The undergraduates have finished working at Basing House for this Spring, and we’ll be back on site in a few weeks to collect more data for some of our postgraduate students who are using the site for various projects.
This is the team from Week 2. I can’t believe how much ground these guys covered! Thanks all!
I thought it might be useful to give you a rundown on the different tools that we were using to record the site during the topographic, building and geophysical survey, as we keep saying things like ‘mag’ and ‘GPR’ without explaining what any of them are!
In our next post, we’ll begin to share the results of the surveys, so do check back regularly, or subscribe to the blog for updates, using the link on the navigation to the right.
There are a few pieces of kit that we use for a geophysical survey.
Magnetic survey uses a magnetometer to identify the presence of magnetised iron oxides in the soil. Magnetometers are great for identifying ferrous oxides or burnt/ heated material that show up as ‘positive’ features, as well being great for finding negative features, like a pit or a ditch. Magnetometers are great for identifying industrial areas, and buildings.
The magnetometer you see in these photos is a Fluxgate Gradiometer, which is the most commonly used type in the UK. With this instrument, we take two readings at a time. The vertical poles on either end of the horizontal handle are the sensor-sets. Within each of the poles there are two sensors, one at the top and one at the bottom. The reading that we are measuring is the difference between the top sensor and the bottom sensor. The fluxgate sensors are always a set distance apart, normally half a metre or a metre (in this instrument, they are a metre apart).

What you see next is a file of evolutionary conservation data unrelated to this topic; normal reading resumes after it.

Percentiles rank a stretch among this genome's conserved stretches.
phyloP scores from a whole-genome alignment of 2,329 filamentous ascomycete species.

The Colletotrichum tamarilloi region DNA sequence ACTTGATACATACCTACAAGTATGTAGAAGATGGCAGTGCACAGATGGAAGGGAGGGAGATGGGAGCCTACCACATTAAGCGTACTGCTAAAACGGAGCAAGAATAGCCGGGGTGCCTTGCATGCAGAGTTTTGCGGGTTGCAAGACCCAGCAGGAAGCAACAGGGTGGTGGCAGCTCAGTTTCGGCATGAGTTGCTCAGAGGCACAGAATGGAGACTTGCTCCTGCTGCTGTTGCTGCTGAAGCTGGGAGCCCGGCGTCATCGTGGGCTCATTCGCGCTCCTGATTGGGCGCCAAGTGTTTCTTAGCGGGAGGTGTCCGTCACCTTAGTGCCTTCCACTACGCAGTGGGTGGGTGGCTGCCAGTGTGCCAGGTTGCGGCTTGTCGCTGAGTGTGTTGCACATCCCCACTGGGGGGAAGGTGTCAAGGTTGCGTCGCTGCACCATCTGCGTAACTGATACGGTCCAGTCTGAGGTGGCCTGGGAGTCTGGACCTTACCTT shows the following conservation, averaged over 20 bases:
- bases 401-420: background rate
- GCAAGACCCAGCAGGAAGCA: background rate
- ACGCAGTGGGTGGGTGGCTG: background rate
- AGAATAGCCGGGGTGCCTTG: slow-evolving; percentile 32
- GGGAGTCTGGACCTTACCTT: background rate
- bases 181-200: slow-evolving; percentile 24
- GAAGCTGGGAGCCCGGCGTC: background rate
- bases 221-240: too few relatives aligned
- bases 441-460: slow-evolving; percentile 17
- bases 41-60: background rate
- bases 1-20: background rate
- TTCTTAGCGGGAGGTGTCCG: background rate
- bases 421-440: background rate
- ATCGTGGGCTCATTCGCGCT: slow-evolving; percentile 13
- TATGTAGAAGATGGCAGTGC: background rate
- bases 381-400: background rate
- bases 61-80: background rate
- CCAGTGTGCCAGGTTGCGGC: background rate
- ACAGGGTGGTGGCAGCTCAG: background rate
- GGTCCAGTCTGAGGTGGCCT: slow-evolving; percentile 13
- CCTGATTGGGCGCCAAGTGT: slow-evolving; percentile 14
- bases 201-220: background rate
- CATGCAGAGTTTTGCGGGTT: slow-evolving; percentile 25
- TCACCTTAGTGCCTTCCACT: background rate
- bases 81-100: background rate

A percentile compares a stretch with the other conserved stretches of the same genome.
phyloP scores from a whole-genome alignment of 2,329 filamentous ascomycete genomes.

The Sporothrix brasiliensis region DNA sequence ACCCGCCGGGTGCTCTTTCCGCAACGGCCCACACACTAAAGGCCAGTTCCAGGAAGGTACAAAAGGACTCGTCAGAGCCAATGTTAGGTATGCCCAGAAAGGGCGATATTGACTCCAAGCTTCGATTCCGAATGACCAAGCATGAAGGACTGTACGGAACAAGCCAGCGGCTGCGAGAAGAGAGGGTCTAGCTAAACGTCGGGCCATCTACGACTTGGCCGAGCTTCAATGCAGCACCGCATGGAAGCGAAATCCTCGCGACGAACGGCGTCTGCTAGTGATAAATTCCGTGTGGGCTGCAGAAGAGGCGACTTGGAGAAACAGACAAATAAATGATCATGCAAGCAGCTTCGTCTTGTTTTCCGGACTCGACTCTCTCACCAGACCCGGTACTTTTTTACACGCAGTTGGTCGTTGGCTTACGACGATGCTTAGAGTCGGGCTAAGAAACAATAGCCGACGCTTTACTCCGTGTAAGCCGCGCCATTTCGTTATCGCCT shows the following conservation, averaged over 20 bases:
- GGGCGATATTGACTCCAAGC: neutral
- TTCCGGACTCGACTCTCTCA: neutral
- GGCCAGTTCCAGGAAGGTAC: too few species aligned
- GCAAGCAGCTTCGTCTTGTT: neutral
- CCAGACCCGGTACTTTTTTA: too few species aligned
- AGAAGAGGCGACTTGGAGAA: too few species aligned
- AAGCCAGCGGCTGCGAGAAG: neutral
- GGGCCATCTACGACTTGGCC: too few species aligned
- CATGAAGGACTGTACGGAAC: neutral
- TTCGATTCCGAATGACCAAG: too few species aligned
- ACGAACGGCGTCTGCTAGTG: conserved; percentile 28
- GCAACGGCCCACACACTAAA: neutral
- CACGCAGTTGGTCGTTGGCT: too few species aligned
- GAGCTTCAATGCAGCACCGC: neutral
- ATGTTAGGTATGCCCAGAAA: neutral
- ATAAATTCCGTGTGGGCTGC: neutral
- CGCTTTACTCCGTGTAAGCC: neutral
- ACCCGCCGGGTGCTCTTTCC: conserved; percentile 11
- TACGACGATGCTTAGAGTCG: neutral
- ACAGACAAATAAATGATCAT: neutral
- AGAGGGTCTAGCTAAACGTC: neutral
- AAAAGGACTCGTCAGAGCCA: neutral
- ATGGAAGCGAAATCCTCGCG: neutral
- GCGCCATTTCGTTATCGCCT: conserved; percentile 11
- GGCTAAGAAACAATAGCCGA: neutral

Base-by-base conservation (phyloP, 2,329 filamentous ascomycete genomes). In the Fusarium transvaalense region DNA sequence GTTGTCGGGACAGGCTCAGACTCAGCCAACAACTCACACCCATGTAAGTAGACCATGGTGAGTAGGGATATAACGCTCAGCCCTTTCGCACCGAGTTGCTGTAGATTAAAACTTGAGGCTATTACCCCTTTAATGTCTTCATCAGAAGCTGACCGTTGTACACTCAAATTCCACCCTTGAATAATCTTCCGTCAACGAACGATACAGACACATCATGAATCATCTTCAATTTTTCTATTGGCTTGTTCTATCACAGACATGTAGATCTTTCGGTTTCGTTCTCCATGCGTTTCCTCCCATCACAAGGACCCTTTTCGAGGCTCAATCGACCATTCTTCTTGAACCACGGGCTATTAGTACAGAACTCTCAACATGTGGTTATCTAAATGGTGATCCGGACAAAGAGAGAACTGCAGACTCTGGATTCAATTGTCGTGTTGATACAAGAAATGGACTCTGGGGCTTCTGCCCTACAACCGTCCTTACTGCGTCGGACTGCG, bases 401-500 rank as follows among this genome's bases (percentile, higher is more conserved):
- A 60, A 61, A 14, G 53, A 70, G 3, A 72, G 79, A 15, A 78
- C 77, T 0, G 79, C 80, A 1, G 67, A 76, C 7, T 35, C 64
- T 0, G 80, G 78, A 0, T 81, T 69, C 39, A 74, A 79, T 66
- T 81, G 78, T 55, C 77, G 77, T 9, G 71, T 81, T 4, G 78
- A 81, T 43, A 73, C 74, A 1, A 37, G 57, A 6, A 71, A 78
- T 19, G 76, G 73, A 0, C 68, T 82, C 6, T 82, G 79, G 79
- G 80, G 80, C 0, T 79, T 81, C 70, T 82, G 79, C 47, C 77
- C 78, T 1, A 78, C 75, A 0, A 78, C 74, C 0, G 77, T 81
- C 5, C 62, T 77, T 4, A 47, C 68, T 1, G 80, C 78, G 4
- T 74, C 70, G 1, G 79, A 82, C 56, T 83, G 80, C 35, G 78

The sensors are very sensitive and so when you are using one, you must be careful not to be wearing anything metal. As you can see from the photograph below, this often makes attire a bit unusual. Tracksuit trousers are the best option, and cheap wellies work well for footwear. Belts are an absolute no-no, and raincoats with lots of zips and poppers must be avoided. The higher up your body the metal is, the less likely it is to affect the instrument. So piercings and glasses with metal frames are sometimes okay, but ideally, should be removed.
The person operating the instrument will walk up and down in a grid of between 10-30 metres. Each grid is marked out on the ground, normally using bamboo canes placed at intervals (every two metres is a good way to do it), and the person carrying the instrument can use these canes as markers to aim for to ensure their line is aligned correctly within the grid. You can collect the data by walking parallel lines, or in a zigzag shape.
Magnetic susceptibility is possible because material can become temporarily magnetised: Any human activity will affect soil magnetic susceptibility. Ideally what we’re searching for is topsoil that has been affected by features buried underneath it. Magnetic Susceptibility can be collected in continuous or single measurements. The instrument sends out a magnetic pulse, and measures the ability of the soil to hold a magnetic charge. Human activity affects the chemical makeup of the soil, so magnetic susceptibility will be affected by this, and can be used to pick up on things like areas of a settlement where there has been lots of rubbish deposited or farming activity taking place.